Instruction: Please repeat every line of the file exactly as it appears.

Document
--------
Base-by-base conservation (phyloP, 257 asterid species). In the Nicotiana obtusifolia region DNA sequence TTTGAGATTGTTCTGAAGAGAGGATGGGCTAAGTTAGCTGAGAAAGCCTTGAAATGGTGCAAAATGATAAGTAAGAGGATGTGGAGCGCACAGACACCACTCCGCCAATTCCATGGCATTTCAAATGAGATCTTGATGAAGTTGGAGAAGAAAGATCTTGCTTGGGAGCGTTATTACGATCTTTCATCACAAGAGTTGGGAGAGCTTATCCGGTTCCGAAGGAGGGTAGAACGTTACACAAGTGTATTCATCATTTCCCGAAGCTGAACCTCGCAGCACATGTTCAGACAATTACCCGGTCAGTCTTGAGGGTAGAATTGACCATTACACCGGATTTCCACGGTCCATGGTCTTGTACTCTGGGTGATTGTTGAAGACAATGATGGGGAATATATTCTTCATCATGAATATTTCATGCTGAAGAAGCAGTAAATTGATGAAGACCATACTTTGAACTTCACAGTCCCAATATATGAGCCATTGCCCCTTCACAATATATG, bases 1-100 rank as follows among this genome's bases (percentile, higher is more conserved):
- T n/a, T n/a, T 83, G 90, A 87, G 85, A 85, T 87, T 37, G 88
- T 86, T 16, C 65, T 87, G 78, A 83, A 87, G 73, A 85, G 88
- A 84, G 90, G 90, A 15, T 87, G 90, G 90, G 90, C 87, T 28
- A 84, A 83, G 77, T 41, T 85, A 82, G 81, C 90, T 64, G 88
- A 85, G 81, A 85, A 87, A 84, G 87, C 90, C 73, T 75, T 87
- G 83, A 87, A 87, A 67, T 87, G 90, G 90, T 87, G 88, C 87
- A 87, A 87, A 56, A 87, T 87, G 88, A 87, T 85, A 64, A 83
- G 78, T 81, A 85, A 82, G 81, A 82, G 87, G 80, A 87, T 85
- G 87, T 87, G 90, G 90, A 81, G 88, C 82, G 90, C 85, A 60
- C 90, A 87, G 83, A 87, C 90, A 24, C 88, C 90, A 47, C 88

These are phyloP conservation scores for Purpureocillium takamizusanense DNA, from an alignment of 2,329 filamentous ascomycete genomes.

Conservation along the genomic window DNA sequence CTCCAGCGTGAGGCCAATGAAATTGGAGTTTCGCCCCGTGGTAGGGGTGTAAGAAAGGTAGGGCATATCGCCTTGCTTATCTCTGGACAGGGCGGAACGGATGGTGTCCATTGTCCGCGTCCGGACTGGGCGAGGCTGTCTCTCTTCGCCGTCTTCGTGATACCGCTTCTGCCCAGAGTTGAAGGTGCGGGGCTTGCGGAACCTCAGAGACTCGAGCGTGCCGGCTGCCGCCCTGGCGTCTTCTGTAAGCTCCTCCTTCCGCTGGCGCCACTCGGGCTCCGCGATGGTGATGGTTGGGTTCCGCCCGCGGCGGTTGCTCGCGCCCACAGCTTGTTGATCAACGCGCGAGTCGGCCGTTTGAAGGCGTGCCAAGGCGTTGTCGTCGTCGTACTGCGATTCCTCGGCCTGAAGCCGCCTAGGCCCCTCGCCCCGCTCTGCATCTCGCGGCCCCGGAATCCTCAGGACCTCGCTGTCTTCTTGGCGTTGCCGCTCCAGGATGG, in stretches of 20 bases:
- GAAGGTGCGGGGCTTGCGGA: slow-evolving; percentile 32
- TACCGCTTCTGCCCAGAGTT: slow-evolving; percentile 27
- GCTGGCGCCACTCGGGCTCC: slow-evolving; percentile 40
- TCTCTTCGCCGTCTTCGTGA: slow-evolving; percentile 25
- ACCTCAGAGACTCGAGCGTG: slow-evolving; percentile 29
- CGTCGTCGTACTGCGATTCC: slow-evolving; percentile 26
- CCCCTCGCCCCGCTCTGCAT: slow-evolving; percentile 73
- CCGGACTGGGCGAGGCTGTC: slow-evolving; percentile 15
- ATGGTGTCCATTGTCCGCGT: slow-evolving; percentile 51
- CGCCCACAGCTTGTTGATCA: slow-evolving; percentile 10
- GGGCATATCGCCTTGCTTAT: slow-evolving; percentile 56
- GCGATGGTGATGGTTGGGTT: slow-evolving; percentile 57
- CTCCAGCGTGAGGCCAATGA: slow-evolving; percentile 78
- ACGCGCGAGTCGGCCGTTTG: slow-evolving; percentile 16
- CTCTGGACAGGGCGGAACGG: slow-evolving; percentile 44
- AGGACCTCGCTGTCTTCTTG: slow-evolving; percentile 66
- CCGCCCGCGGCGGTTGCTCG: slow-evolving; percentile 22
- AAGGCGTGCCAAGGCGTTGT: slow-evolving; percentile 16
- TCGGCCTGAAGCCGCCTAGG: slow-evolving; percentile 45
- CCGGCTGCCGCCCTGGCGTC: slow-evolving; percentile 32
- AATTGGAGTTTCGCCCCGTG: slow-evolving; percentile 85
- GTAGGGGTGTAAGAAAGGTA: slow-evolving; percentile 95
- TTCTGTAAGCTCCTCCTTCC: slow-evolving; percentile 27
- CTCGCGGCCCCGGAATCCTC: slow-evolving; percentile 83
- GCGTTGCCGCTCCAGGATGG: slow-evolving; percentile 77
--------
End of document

Base-by-base conservation (phyloP, 257 asterid species). In the Nicotiana obtusifolia region DNA sequence TTTGAGATTGTTCTGAAGAGAGGATGGGCTAAGTTAGCTGAGAAAGCCTTGAAATGGTGCAAAATGATAAGTAAGAGGATGTGGAGCGCACAGACACCACTCCGCCAATTCCATGGCATTTCAAATGAGATCTTGATGAAGTTGGAGAAGAAAGATCTTGCTTGGGAGCGTTATTACGATCTTTCATCACAAGAGTTGGGAGAGCTTATCCGGTTCCGAAGGAGGGTAGAACGTTACACAAGTGTATTCATCATTTCCCGAAGCTGAACCTCGCAGCACATGTTCAGACAATTACCCGGTCAGTCTTGAGGGTAGAATTGACCATTACACCGGATTTCCACGGTCCATGGTCTTGTACTCTGGGTGATTGTTGAAGACAATGATGGGGAATATATTCTTCATCATGAATATTTCATGCTGAAGAAGCAGTAAATTGATGAAGACCATACTTTGAACTTCACAGTCCCAATATATGAGCCATTGCCCCTTCACAATATATG, bases 1-100 rank as follows among this genome's bases (percentile, higher is more conserved):
- T n/a, T n/a, T 83, G 90, A 87, G 85, A 85, T 87, T 37, G 88
- T 86, T 16, C 65, T 87, G 78, A 83, A 87, G 73, A 85, G 88
- A 84, G 90, G 90, A 15, T 87, G 90, G 90, G 90, C 87, T 28
- A 84, A 83, G 77, T 41, T 85, A 82, G 81, C 90, T 64, G 88
- A 85, G 81, A 85, A 87, A 84, G 87, C 90, C 73, T 75, T 87
- G 83, A 87, A 87, A 67, T 87, G 90, G 90, T 87, G 88, C 87
- A 87, A 87, A 56, A 87, T 87, G 88, A 87, T 85, A 64, A 83
- G 78, T 81, A 85, A 82, G 81, A 82, G 87, G 80, A 87, T 85
- G 87, T 87, G 90, G 90, A 81, G 88, C 82, G 90, C 85, A 60
- C 90, A 87, G 83, A 87, C 90, A 24, C 88, C 90, A 47, C 88

These are phyloP conservation scores for Purpureocillium takamizusanense DNA, from an alignment of 2,329 filamentous ascomycete genomes.

Conservation along the genomic window DNA sequence CTCCAGCGTGAGGCCAATGAAATTGGAGTTTCGCCCCGTGGTAGGGGTGTAAGAAAGGTAGGGCATATCGCCTTGCTTATCTCTGGACAGGGCGGAACGGATGGTGTCCATTGTCCGCGTCCGGACTGGGCGAGGCTGTCTCTCTTCGCCGTCTTCGTGATACCGCTTCTGCCCAGAGTTGAAGGTGCGGGGCTTGCGGAACCTCAGAGACTCGAGCGTGCCGGCTGCCGCCCTGGCGTCTTCTGTAAGCTCCTCCTTCCGCTGGCGCCACTCGGGCTCCGCGATGGTGATGGTTGGGTTCCGCCCGCGGCGGTTGCTCGCGCCCACAGCTTGTTGATCAACGCGCGAGTCGGCCGTTTGAAGGCGTGCCAAGGCGTTGTCGTCGTCGTACTGCGATTCCTCGGCCTGAAGCCGCCTAGGCCCCTCGCCCCGCTCTGCATCTCGCGGCCCCGGAATCCTCAGGACCTCGCTGTCTTCTTGGCGTTGCCGCTCCAGGATGG, in stretches of 20 bases:
- GAAGGTGCGGGGCTTGCGGA: slow-evolving; percentile 32
- TACCGCTTCTGCCCAGAGTT: slow-evolving; percentile 27
- GCTGGCGCCACTCGGGCTCC: slow-evolving; percentile 40
- TCTCTTCGCCGTCTTCGTGA: slow-evolving; percentile 25
- ACCTCAGAGACTCGAGCGTG: slow-evolving; percentile 29
- CGTCGTCGTACTGCGATTCC: slow-evolving; percentile 26
- CCCCTCGCCCCGCTCTGCAT: slow-evolving; percentile 73
- CCGGACTGGGCGAGGCTGTC: slow-evolving; percentile 15
- ATGGTGTCCATTGTCCGCGT: slow-evolving; percentile 51
- CGCCCACAGCTTGTTGATCA: slow-evolving; percentile 10
- GGGCATATCGCCTTGCTTAT: slow-evolving; percentile 56
- GCGATGGTGATGGTTGGGTT: slow-evolving; percentile 57
- CTCCAGCGTGAGGCCAATGA: slow-evolving; percentile 78
- ACGCGCGAGTCGGCCGTTTG: slow-evolving; percentile 16
- CTCTGGACAGGGCGGAACGG: slow-evolving; percentile 44
- AGGACCTCGCTGTCTTCTTG: slow-evolving; percentile 66
- CCGCCCGCGGCGGTTGCTCG: slow-evolving; percentile 22
- AAGGCGTGCCAAGGCGTTGT: slow-evolving; percentile 16
- TCGGCCTGAAGCCGCCTAGG: slow-evolving; percentile 45
- CCGGCTGCCGCCCTGGCGTC: slow-evolving; percentile 32
- AATTGGAGTTTCGCCCCGTG: slow-evolving; percentile 85
- GTAGGGGTGTAAGAAAGGTA: slow-evolving; percentile 95
- TTCTGTAAGCTCCTCCTTCC: slow-evolving; percentile 27
- CTCGCGGCCCCGGAATCCTC: slow-evolving; percentile 83
- GCGTTGCCGCTCCAGGATGG: slow-evolving; percentile 77